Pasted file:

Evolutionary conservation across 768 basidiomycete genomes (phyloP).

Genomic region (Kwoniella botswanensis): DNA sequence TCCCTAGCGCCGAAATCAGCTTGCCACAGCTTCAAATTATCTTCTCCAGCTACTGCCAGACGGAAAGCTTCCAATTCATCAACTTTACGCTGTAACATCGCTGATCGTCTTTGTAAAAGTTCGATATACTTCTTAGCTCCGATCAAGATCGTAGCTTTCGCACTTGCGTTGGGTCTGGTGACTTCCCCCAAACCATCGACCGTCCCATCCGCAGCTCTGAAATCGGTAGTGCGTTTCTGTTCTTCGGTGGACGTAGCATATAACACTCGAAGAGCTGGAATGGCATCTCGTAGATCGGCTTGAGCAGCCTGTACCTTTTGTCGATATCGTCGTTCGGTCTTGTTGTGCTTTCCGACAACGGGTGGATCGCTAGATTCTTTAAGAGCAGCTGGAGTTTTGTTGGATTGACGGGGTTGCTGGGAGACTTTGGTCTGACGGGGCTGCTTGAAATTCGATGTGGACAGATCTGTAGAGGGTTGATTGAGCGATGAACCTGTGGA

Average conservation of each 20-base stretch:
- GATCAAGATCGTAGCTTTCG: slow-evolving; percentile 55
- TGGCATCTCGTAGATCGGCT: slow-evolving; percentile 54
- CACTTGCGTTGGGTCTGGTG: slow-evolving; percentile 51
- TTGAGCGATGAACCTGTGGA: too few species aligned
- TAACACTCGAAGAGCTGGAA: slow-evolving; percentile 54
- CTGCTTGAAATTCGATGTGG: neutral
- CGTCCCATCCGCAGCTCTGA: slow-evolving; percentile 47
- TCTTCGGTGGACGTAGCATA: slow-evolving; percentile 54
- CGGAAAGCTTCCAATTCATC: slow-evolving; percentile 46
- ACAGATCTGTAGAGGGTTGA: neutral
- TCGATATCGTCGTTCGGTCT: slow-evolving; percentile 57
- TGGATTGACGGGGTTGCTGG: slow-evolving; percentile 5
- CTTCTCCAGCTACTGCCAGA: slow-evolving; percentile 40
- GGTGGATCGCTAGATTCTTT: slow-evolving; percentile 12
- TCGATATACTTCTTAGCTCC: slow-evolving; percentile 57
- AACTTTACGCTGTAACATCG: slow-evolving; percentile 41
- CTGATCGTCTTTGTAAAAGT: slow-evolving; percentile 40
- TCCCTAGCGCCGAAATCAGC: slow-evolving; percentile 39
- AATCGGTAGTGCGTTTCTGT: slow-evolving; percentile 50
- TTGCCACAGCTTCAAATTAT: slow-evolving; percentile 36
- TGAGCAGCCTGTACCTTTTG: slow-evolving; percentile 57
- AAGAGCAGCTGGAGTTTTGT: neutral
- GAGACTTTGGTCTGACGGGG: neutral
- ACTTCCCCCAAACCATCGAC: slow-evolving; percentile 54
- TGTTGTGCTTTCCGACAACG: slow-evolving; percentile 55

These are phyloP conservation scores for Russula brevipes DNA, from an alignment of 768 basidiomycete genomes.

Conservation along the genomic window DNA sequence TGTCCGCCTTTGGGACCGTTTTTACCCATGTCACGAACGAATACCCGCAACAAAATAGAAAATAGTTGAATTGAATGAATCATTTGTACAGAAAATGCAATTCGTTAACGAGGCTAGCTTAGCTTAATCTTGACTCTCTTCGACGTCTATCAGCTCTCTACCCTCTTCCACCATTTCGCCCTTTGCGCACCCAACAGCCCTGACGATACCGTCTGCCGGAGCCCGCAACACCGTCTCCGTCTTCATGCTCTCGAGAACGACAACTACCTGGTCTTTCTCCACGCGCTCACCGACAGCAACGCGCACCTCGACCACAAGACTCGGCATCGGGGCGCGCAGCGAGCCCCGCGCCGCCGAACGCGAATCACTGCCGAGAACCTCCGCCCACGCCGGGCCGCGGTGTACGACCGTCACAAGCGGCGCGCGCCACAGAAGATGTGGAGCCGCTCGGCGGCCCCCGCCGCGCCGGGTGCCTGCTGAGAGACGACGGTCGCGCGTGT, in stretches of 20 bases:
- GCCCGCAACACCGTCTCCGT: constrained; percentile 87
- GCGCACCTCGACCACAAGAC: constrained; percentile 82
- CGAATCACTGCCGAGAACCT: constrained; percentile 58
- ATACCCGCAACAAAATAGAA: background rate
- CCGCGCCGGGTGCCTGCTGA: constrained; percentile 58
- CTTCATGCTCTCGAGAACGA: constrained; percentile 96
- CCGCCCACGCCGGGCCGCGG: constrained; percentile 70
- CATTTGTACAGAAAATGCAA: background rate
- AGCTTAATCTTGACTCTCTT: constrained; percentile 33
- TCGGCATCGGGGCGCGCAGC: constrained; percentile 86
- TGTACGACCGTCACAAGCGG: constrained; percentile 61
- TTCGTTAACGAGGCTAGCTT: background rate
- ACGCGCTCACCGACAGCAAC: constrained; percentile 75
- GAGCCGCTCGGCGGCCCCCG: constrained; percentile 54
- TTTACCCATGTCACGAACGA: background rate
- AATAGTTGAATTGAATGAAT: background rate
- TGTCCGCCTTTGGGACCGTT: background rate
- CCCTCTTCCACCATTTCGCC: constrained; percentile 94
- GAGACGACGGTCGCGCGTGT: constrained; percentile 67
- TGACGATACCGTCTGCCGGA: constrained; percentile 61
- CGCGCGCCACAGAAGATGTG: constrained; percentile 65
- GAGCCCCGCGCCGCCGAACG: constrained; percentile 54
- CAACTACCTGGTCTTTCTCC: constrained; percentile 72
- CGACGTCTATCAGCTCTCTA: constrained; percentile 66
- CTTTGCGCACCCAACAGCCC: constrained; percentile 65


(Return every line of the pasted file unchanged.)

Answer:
Evolutionary conservation across 768 basidiomycete genomes (phyloP).

Genomic region (Kwoniella botswanensis): DNA sequence TCCCTAGCGCCGAAATCAGCTTGCCACAGCTTCAAATTATCTTCTCCAGCTACTGCCAGACGGAAAGCTTCCAATTCATCAACTTTACGCTGTAACATCGCTGATCGTCTTTGTAAAAGTTCGATATACTTCTTAGCTCCGATCAAGATCGTAGCTTTCGCACTTGCGTTGGGTCTGGTGACTTCCCCCAAACCATCGACCGTCCCATCCGCAGCTCTGAAATCGGTAGTGCGTTTCTGTTCTTCGGTGGACGTAGCATATAACACTCGAAGAGCTGGAATGGCATCTCGTAGATCGGCTTGAGCAGCCTGTACCTTTTGTCGATATCGTCGTTCGGTCTTGTTGTGCTTTCCGACAACGGGTGGATCGCTAGATTCTTTAAGAGCAGCTGGAGTTTTGTTGGATTGACGGGGTTGCTGGGAGACTTTGGTCTGACGGGGCTGCTTGAAATTCGATGTGGACAGATCTGTAGAGGGTTGATTGAGCGATGAACCTGTGGA

Average conservation of each 20-base stretch:
- GATCAAGATCGTAGCTTTCG: slow-evolving; percentile 55
- TGGCATCTCGTAGATCGGCT: slow-evolving; percentile 54
- CACTTGCGTTGGGTCTGGTG: slow-evolving; percentile 51
- TTGAGCGATGAACCTGTGGA: too few species aligned
- TAACACTCGAAGAGCTGGAA: slow-evolving; percentile 54
- CTGCTTGAAATTCGATGTGG: neutral
- CGTCCCATCCGCAGCTCTGA: slow-evolving; percentile 47
- TCTTCGGTGGACGTAGCATA: slow-evolving; percentile 54
- CGGAAAGCTTCCAATTCATC: slow-evolving; percentile 46
- ACAGATCTGTAGAGGGTTGA: neutral
- TCGATATCGTCGTTCGGTCT: slow-evolving; percentile 57
- TGGATTGACGGGGTTGCTGG: slow-evolving; percentile 5
- CTTCTCCAGCTACTGCCAGA: slow-evolving; percentile 40
- GGTGGATCGCTAGATTCTTT: slow-evolving; percentile 12
- TCGATATACTTCTTAGCTCC: slow-evolving; percentile 57
- AACTTTACGCTGTAACATCG: slow-evolving; percentile 41
- CTGATCGTCTTTGTAAAAGT: slow-evolving; percentile 40
- TCCCTAGCGCCGAAATCAGC: slow-evolving; percentile 39
- AATCGGTAGTGCGTTTCTGT: slow-evolving; percentile 50
- TTGCCACAGCTTCAAATTAT: slow-evolving; percentile 36
- TGAGCAGCCTGTACCTTTTG: slow-evolving; percentile 57
- AAGAGCAGCTGGAGTTTTGT: neutral
- GAGACTTTGGTCTGACGGGG: neutral
- ACTTCCCCCAAACCATCGAC: slow-evolving; percentile 54
- TGTTGTGCTTTCCGACAACG: slow-evolving; percentile 55

These are phyloP conservation scores for Russula brevipes DNA, from an alignment of 768 basidiomycete genomes.

Conservation along the genomic window DNA sequence TGTCCGCCTTTGGGACCGTTTTTACCCATGTCACGAACGAATACCCGCAACAAAATAGAAAATAGTTGAATTGAATGAATCATTTGTACAGAAAATGCAATTCGTTAACGAGGCTAGCTTAGCTTAATCTTGACTCTCTTCGACGTCTATCAGCTCTCTACCCTCTTCCACCATTTCGCCCTTTGCGCACCCAACAGCCCTGACGATACCGTCTGCCGGAGCCCGCAACACCGTCTCCGTCTTCATGCTCTCGAGAACGACAACTACCTGGTCTTTCTCCACGCGCTCACCGACAGCAACGCGCACCTCGACCACAAGACTCGGCATCGGGGCGCGCAGCGAGCCCCGCGCCGCCGAACGCGAATCACTGCCGAGAACCTCCGCCCACGCCGGGCCGCGGTGTACGACCGTCACAAGCGGCGCGCGCCACAGAAGATGTGGAGCCGCTCGGCGGCCCCCGCCGCGCCGGGTGCCTGCTGAGAGACGACGGTCGCGCGTGT, in stretches of 20 bases:
- GCCCGCAACACCGTCTCCGT: constrained; percentile 87
- GCGCACCTCGACCACAAGAC: constrained; percentile 82
- CGAATCACTGCCGAGAACCT: constrained; percentile 58
- ATACCCGCAACAAAATAGAA: background rate
- CCGCGCCGGGTGCCTGCTGA: constrained; percentile 58
- CTTCATGCTCTCGAGAACGA: constrained; percentile 96
- CCGCCCACGCCGGGCCGCGG: constrained; percentile 70
- CATTTGTACAGAAAATGCAA: background rate
- AGCTTAATCTTGACTCTCTT: constrained; percentile 33
- TCGGCATCGGGGCGCGCAGC: constrained; percentile 86
- TGTACGACCGTCACAAGCGG: constrained; percentile 61
- TTCGTTAACGAGGCTAGCTT: background rate
- ACGCGCTCACCGACAGCAAC: constrained; percentile 75
- GAGCCGCTCGGCGGCCCCCG: constrained; percentile 54
- TTTACCCATGTCACGAACGA: background rate
- AATAGTTGAATTGAATGAAT: background rate
- TGTCCGCCTTTGGGACCGTT: background rate
- CCCTCTTCCACCATTTCGCC: constrained; percentile 94
- GAGACGACGGTCGCGCGTGT: constrained; percentile 67
- TGACGATACCGTCTGCCGGA: constrained; percentile 61
- CGCGCGCCACAGAAGATGTG: constrained; percentile 65
- GAGCCCCGCGCCGCCGAACG: constrained; percentile 54
- CAACTACCTGGTCTTTCTCC: constrained; percentile 72
- CGACGTCTATCAGCTCTCTA: constrained; percentile 66
- CTTTGCGCACCCAACAGCCC: constrained; percentile 65